Adversity hasn’t knocked teen out of the game

Published 12:59 pm Saturday, August 12, 2017

Whether she’s throwing curve balls — or life throws them at her, Madison Wood’s learned how to handle both.

Madison Wood holds up the trophy she won during a recent Travel Ball tournament in California. — Stephen H. Cowles | Tidewater News

For starters, the Franklin teen’s experience on the mound goes back to when she was 8 years old. Now at 16 going on 17 in September, Madison’s skills have developed to the point where she was recently able to make a verbal commitment to play softball for Towson University in Maryland when she graduates.

In late July, Madison also got to play in a Travel Ball tournament in California, which featured all the best players and teams in the country.

Her mother, Steph Wood, said that Madison was sought after by Florida State, the University of Virginia and Washington State. Schools in Colorado and New Jersey were also possibilities. But a visit to TU, made the strongest and best impression.

“I liked it a lot when I was there,” said Madison, who particularly appreciates the relatively small class sizes as well the softball program. “Academically, it’s a good fit.”

She added that so far she’s leaning toward majoring in premed.

But a few years ago, a back injury developed into a serious obstacle to her continued playing. Although physical therapy helped some, there were still challenging and painful flare-ups.

“It got to the point it was really hard to walk,” added Madison.

Testing also finally revealed she has polycystic ovary syndrome. Information at, for example, states that PCOS is a common health issue for teen girls and young women. There’s no cure, but treatment is available. Indeed, medication has helped make it possible for Madison to resume playing; she had been out for a year and one-half as the result of her medical issues.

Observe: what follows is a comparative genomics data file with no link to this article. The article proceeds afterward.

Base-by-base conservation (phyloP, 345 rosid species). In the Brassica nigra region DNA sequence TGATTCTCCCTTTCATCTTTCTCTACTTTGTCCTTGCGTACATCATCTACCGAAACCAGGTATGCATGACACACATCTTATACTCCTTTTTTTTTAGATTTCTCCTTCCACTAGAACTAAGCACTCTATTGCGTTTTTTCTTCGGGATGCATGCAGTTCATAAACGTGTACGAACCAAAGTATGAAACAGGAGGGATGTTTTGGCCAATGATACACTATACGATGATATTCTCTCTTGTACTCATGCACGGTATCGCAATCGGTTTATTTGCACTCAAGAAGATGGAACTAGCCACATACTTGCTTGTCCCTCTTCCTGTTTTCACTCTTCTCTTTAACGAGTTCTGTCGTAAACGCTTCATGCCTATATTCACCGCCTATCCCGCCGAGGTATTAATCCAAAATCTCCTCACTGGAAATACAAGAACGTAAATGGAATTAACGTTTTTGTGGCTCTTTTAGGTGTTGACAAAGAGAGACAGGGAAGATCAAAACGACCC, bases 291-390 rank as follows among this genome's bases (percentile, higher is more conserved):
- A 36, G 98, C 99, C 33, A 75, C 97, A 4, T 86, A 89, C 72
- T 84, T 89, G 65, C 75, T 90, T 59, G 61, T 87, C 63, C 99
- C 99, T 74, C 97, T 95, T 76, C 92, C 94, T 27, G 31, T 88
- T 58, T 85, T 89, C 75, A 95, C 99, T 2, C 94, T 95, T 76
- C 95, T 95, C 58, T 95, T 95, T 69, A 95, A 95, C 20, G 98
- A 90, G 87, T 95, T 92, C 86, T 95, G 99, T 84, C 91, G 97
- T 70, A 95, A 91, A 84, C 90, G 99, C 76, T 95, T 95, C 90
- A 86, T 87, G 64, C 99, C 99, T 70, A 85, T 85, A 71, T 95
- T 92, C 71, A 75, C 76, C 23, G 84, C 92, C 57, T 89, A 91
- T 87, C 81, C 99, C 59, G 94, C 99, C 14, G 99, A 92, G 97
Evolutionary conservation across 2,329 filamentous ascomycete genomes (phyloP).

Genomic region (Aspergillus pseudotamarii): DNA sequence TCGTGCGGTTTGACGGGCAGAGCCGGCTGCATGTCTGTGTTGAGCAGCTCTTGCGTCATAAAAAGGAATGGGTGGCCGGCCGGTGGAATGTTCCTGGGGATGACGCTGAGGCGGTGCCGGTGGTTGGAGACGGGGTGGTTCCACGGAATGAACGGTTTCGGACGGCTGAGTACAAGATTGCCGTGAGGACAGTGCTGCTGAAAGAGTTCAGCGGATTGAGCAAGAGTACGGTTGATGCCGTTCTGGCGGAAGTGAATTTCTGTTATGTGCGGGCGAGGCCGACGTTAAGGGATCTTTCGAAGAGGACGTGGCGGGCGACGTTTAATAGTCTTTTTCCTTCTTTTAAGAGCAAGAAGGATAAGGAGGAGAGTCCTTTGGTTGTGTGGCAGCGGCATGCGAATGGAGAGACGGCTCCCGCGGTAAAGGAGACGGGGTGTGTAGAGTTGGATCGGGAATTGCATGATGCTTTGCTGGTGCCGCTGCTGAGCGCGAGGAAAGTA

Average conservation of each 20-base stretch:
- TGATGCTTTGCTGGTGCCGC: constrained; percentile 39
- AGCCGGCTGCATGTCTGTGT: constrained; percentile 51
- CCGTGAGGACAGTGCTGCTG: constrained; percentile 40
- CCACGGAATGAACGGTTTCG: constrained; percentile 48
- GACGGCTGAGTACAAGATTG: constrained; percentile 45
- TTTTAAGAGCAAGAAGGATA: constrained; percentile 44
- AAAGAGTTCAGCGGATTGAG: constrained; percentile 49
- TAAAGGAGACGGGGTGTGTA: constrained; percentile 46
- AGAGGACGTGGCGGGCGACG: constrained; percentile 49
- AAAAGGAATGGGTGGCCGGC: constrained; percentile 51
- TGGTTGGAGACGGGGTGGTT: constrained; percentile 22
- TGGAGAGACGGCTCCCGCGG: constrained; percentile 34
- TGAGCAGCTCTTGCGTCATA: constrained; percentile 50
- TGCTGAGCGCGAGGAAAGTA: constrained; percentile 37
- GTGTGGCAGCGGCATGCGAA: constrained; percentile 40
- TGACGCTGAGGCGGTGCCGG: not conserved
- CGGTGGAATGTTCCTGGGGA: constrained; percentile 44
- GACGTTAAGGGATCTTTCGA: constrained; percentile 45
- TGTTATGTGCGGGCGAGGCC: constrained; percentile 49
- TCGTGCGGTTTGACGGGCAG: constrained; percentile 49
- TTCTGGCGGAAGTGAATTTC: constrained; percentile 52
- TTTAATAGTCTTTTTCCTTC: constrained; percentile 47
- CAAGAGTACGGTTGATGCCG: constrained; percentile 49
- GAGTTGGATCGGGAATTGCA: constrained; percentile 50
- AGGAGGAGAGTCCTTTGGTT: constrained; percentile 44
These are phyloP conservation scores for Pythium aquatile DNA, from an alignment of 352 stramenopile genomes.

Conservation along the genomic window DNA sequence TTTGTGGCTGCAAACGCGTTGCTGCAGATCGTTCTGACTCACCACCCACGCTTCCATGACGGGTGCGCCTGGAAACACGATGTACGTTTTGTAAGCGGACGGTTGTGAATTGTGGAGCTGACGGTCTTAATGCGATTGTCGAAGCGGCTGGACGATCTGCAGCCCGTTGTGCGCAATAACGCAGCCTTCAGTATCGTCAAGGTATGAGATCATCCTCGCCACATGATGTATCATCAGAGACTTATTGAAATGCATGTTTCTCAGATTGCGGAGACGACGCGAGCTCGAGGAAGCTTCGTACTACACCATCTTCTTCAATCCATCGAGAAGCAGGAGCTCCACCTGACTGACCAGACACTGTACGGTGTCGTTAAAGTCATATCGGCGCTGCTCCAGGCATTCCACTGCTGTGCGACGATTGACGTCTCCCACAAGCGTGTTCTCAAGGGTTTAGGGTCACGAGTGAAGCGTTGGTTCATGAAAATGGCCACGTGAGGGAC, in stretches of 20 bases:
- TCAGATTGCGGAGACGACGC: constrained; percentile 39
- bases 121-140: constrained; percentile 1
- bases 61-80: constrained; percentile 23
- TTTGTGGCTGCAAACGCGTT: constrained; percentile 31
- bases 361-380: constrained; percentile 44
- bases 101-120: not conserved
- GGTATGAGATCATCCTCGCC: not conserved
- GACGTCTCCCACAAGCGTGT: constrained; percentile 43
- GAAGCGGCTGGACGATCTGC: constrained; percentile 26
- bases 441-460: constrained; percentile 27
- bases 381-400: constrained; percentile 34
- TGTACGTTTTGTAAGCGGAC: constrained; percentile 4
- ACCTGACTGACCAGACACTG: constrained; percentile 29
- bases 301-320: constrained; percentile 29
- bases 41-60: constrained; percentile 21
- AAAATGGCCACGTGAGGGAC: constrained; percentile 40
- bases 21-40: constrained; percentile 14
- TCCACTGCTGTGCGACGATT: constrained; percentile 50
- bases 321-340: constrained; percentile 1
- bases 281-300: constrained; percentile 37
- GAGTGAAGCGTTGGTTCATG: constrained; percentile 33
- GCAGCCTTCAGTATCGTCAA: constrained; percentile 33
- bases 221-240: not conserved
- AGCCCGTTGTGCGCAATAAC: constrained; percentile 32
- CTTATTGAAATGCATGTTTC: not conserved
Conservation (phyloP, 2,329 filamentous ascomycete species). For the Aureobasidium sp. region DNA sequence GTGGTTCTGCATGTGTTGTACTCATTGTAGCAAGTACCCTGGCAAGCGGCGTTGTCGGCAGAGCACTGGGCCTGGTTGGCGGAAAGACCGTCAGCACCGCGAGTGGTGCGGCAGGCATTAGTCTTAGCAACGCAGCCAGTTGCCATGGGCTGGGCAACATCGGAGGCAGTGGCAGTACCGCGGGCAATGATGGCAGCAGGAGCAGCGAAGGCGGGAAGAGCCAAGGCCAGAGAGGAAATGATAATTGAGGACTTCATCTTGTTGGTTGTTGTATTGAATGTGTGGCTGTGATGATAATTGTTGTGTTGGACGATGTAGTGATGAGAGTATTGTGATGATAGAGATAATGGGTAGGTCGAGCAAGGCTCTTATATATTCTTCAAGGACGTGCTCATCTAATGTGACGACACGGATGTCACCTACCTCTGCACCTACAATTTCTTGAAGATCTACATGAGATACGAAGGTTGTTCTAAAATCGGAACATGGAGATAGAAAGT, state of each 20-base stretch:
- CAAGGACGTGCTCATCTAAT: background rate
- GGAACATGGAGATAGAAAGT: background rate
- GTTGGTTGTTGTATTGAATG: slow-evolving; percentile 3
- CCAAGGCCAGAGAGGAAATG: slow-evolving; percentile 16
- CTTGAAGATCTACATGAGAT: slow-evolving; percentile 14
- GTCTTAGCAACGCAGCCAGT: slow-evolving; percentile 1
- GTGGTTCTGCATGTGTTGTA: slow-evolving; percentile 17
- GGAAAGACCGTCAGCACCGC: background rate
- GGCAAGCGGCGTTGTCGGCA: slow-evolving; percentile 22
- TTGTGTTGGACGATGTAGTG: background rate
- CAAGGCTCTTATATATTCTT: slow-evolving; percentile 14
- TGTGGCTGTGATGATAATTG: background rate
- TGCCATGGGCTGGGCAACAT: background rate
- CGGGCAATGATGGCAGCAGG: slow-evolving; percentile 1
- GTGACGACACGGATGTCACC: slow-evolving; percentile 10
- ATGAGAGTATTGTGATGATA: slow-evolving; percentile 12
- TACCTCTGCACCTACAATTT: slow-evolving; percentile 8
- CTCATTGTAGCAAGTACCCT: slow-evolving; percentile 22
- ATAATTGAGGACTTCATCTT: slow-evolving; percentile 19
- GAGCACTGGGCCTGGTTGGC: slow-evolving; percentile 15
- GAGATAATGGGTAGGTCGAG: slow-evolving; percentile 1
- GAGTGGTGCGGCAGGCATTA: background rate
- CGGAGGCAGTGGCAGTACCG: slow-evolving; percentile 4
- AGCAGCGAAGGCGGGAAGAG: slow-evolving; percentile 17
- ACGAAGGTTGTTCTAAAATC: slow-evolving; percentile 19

“She battled back. People counted her out,” Steph said.

“Everyone thought I was going to quit,” said Madison, who was determined to “get back to work.”

As if all that weren’t enough, a domestic situation compelled the two to leave Courtland, losing a house, car and even job security.

“A friend took us in for three months,” said Steph, adding that she got right to work in getting new employment. Madison, meanwhile, continued to make good grades in school. “I knew she was going to make it. She’s exceeded all expectations.”

Life has since settled down enough to where they have a roof over their heads and are feeling much more secure about everything, including their future.

They both honor God for the strength and resiliency to handle their setbacks. The mother and daughter also credit Madison’s softball mentors for her success on the mound or in the field, starting with  Wayne Vick, who coaches softball at Christopher Newport University in Newport News.

They met when he was coaching Virginia Legends, which he still assists in training. He taught her “fluidity and not to [always] throw hard,” said the teen.

“I started training Madison when she was 9. She’s a hard-working kid,” Vick recalled. “Failure is not an option with Madison.”

Heidi Freitager-Kirkaldy with Virginia Legends recalled meeting the Woods when she coached at the University of Virginia. As a staff, Heidi and others looked at a Madison as a potential recruit. Leaving the school in August 2016, Heidi stayed in what she called the Travel Ball world and reconnected as her pitching coach in 18U league.

“Madison is really developing good command over multiple speeds of pitches,” Heidi said.

“When we’re looking at a recruit, we look for lots of swings and movements. Both she does really, really well.

“She’s now at the point of reading batters and knowing what to throw out them to get them out. As a relatively young pitcher, it’s one thing to have skill or talent, it’s another to apply those in a pitching situation and she does that really really well.”

Aware of Madison’s health issues, Heidi added that has been impressed by the girl’s “grit and determination to want to succeed.”

A third influence is Tim Johnston, an 18U National Team coach. He texted, “Mady Wood is the type of kid who plays for the name on the front of of the jersey, not the back. She is that athlete that any coach would love to have on their roster.”